Wednesday, January 16, 2013

Hardening Hearts and Daily Reminders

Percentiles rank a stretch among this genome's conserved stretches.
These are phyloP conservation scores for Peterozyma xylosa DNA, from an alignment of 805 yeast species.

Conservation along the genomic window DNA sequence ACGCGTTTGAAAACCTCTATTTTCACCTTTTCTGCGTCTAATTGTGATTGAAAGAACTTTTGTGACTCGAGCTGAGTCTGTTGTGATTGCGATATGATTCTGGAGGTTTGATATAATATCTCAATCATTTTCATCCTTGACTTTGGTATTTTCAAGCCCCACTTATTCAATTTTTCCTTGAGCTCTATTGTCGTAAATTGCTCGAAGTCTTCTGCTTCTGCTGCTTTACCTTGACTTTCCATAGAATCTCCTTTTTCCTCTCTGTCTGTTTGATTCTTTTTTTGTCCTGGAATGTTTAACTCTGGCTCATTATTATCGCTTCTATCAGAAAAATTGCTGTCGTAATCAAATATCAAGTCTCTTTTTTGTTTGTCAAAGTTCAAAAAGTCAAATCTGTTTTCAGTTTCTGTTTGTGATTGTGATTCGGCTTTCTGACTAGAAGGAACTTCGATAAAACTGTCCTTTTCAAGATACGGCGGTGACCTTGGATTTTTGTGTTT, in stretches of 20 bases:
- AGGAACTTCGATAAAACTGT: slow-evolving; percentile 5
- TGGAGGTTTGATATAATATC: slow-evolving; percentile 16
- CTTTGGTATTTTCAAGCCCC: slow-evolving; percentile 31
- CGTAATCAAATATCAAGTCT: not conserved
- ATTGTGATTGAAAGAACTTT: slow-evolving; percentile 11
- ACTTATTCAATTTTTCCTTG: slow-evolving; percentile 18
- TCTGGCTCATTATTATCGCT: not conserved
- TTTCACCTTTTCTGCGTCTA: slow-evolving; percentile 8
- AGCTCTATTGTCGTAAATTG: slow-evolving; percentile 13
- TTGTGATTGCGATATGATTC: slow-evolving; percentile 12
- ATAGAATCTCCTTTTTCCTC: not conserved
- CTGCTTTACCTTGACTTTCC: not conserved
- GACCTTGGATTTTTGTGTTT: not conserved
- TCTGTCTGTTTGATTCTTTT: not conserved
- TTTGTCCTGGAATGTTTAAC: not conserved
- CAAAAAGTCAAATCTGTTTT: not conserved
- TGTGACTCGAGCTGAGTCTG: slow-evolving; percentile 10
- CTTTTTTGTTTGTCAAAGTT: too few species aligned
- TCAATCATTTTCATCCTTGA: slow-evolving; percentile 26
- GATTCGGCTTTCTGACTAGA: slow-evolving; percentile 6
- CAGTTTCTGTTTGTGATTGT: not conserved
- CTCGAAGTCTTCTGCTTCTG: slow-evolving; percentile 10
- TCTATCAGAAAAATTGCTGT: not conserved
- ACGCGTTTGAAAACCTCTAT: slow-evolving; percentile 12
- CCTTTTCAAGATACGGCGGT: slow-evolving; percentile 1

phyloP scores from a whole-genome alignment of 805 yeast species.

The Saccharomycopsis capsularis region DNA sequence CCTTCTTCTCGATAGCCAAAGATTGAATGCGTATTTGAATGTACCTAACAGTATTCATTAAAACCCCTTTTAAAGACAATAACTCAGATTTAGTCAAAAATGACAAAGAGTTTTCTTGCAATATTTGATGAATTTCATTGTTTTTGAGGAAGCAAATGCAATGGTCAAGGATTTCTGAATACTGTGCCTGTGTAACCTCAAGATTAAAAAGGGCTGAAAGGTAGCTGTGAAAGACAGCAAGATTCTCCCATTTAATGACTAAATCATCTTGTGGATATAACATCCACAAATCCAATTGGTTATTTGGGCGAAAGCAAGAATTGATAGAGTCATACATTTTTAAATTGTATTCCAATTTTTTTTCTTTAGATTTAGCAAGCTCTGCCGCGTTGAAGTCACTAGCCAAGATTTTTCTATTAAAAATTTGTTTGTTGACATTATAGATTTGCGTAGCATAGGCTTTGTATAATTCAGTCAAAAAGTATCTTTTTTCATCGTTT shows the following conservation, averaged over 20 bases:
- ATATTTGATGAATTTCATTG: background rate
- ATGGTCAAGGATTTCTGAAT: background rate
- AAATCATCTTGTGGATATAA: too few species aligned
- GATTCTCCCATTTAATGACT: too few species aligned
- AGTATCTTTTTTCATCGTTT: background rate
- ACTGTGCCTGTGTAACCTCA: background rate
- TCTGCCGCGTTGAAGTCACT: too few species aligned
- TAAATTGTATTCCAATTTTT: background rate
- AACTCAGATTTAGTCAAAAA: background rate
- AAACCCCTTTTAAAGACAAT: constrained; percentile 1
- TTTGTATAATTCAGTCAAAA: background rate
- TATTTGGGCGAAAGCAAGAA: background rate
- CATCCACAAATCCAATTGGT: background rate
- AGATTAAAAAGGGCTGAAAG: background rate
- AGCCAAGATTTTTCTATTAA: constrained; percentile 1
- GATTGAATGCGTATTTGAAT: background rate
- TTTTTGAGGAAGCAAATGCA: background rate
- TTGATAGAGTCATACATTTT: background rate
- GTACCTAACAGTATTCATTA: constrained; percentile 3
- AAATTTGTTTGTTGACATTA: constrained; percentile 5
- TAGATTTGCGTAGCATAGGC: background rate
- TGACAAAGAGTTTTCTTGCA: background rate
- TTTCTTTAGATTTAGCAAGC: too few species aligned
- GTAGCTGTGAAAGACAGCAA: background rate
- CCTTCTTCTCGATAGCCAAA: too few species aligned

Ever seen a movie or read a book where things seem to turn out unfairly? There is a lingering sense of something like this as we read this section of the Torah and particularly Parshat Bo this week when we keep hearing about how Pharaoh's heart is hardened, and eventually even by God! As bad as Pharaoh is, that always seems a little unfair. But think about it a little more. We all probably have this same problem, although I hope to a lesser degree. How often do we let the little bad habit or the little sense of uncaring or disregard become our regular mode of operating in certain situations? Certainly it is what concerns the parent who wants his or her kids to always say "please" and "thank you". The concern being that if kids don't develop the habit they will not only never say those things, but may also end up with a stunted sense of gratitude and respect for others. When that happens, when the trait can no longer easily or ever be corrected, then it is essentially as if God has done it, because it has become a fixed part of the individual who is, after all, God's creation. So how do we avoid this dilemma? How can we keep from letting the little things we do that are inconsiderate not grow into bigger problems? The answer comes at the end of this parshah. Without a lot of explanation, other than it should remind us of the story of the Exodus, we are commanded about wearing tefillin. But tefillin - almost like the regular saying of "please" and "thank you" come to think of it - are precisely the daily sort of good trait that is needed to help combat the little bad traits. For we do not need the Red Sea to part every day in order to remember God's desires for us; we don't live lives of that kind of monumental stuff every day! We need something little that will stick with us - and tefillin are precisely the right tool. Shabbat Shalom, Rabbi Benson

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